The latest in babynames 

Forget about Emma and Henry — old-fashioned children’s names are so 2014. The latest trend has parents naming their babies after Instagram filters! The popular parenting site Baby Center polled parents and found that the (now) boy’s name Lux has gained 75% in the past year, thanks to one of the filters on the photo-sharing site Instagram. Other baby names inspired by photography effects are Ludwig and Kelvin for boys, and Juno and Valencia for girls. Here’s to the filterbabies! Read more at Time.com.

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Scientists find biological basis for loneliness-illness connection

Scientists have known for some time that subjective loneliness – the deficit between how social we want to be and how social we are – can make us sick and even shorten our lives. Now, research is providing an explanation for the phenomenon. It seems that being lonely can trigger changes in our bodies on the cellular level — changes that may have protected the species. Read more at CTVNews.com.

Puppies on Demand

You’re no doubt familiar with the on-demand ride app Uber. Well, Uber has spawned the on-demand pet app, Uber Puppies. For $2 a minute, you can spend 15 minutes petting pups delivered direct to your home. Uber has partnered with animal shelters to offer the service, and adoption papers are also available – on demand. A cure for loneliness? Or cruel to animals? What do you think?

Why are so many rich young techies obsessed with reversing aging?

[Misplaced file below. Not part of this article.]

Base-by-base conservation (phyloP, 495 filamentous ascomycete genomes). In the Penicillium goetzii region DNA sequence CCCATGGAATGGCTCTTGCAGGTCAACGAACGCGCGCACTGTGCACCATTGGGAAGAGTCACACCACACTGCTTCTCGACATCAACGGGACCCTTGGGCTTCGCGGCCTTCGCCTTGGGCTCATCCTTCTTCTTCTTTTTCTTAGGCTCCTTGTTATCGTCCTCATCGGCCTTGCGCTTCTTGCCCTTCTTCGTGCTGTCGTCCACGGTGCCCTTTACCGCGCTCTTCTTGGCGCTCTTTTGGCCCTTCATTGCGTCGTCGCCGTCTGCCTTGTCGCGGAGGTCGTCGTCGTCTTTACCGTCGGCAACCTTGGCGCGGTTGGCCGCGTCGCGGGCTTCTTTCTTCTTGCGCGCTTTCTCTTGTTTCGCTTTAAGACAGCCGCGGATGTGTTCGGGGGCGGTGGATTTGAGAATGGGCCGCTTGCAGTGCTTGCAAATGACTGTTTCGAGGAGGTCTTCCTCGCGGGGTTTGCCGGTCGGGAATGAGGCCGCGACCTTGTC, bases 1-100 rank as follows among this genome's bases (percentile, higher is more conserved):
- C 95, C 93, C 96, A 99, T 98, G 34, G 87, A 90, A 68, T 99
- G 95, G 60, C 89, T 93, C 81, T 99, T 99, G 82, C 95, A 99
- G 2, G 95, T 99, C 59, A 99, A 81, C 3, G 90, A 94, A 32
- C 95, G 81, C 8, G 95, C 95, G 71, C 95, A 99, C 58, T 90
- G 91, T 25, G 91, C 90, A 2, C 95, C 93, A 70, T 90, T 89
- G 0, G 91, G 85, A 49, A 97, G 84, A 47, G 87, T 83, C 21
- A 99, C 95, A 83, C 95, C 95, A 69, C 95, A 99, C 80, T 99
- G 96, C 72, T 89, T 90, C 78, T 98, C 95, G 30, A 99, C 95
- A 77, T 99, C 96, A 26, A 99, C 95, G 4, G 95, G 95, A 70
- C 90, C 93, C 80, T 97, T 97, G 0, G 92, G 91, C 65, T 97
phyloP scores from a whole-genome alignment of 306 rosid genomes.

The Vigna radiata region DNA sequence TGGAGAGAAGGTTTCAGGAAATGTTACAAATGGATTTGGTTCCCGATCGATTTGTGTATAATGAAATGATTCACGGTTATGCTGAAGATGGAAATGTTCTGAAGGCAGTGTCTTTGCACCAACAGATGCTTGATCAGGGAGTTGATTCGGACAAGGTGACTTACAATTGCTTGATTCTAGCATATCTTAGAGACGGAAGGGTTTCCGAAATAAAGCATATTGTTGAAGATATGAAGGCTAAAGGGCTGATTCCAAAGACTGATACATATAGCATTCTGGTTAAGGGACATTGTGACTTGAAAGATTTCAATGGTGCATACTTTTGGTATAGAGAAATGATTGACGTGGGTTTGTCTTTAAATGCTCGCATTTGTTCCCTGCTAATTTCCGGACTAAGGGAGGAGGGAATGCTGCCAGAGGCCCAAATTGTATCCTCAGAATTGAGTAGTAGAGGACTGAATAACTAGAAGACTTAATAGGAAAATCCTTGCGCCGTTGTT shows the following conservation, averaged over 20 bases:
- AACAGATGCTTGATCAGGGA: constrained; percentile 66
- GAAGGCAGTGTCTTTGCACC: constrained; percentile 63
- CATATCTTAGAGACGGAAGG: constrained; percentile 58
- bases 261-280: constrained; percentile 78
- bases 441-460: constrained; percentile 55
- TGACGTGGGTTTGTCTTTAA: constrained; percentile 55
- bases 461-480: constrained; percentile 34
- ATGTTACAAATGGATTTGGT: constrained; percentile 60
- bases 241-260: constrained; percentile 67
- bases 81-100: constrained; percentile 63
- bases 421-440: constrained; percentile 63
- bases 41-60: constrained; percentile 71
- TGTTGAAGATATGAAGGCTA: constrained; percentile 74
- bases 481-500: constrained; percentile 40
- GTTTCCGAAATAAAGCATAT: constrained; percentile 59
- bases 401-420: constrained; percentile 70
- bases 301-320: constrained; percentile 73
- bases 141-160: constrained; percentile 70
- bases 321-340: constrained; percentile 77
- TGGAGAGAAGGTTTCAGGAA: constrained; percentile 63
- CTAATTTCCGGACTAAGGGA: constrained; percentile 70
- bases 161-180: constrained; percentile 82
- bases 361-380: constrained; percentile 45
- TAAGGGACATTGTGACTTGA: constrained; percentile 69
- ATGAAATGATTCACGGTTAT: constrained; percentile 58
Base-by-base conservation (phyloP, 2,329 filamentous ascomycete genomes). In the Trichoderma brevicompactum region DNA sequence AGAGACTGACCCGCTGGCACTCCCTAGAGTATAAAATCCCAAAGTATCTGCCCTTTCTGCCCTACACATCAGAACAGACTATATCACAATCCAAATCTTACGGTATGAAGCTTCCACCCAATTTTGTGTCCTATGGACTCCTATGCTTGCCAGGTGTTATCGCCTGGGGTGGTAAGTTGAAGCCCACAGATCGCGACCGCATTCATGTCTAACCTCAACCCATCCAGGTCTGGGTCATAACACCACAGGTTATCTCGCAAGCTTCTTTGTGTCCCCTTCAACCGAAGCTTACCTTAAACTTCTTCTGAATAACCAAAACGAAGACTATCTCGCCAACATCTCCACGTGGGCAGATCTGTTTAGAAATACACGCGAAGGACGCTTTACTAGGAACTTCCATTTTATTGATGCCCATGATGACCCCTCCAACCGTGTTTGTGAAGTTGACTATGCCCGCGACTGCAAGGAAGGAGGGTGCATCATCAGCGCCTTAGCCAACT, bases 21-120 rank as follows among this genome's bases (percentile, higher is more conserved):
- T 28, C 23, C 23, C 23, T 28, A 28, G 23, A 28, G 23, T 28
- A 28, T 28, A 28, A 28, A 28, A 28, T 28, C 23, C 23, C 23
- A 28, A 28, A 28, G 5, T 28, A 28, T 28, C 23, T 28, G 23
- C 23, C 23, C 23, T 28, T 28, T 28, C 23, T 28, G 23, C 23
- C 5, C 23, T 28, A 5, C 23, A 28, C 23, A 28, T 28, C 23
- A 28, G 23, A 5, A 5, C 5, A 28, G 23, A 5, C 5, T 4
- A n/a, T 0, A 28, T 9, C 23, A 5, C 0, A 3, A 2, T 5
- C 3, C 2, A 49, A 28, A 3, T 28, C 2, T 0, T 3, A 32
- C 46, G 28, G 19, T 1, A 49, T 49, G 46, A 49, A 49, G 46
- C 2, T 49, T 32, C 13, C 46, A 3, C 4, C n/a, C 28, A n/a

An illuminating article in the Daily Beast highlights the enormous sums of money being invested by the billionaire heads of Google, Facebook, Paypal and other tech giants in research designed to find a way to slow the aging process. Is it fueled a fascination with big ideas? A philanthropic desire to save humans from diseases of aging and the other downsides of growing older by keeping us “young” until we die? Simply this year’s big thing? Or a smart way to make millions down the road?  (Or — a question the Daily Beast does not ask — is there a connection between this obsession with aging and Silicone Valley’s well documented ageism?) Whatever the reason, here’s what Bill Gates says: “It seems pretty egocentric while we still have malaria and TB for rich people to fund things so they can live longer.” Read more at the Daily Beast.

4 ways science is battling aging

In case you’re wondering what those rich techies are spending their anti-aging money on, Time magazine has zeroes in on four types of research that scientists are pursuing: gut microbes, telomeres, stem cells and mitochondrial breakdown. It’s an interesting read and a good intro—especially since some of the research involves simple lifestyle solutions. Read more at Time.com.

Senior Planet a Next Avenue “Site We Love”

Are you interested in accessing more online resources that address the specific concerns of older people? Then check out Next Avenue’s new feature, Sites We Love. The PBS website has shortlisted about a dozen online destinations geared “grown-ups,”  among them the inspirational Fashion Over Fifty; the globetrotting Gypsy Nesters; Retirement By Jeff, a financial planner; Sixty and Me, a community of older women; the bilingual site Viva 50, and Senior Planet. We’re happy to be in good company. See the full list and click through to all the sites at Next Avenue.

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 And Finally

Toddler races great grandmother — and wins. (Via Mashable.)

Happy clicking!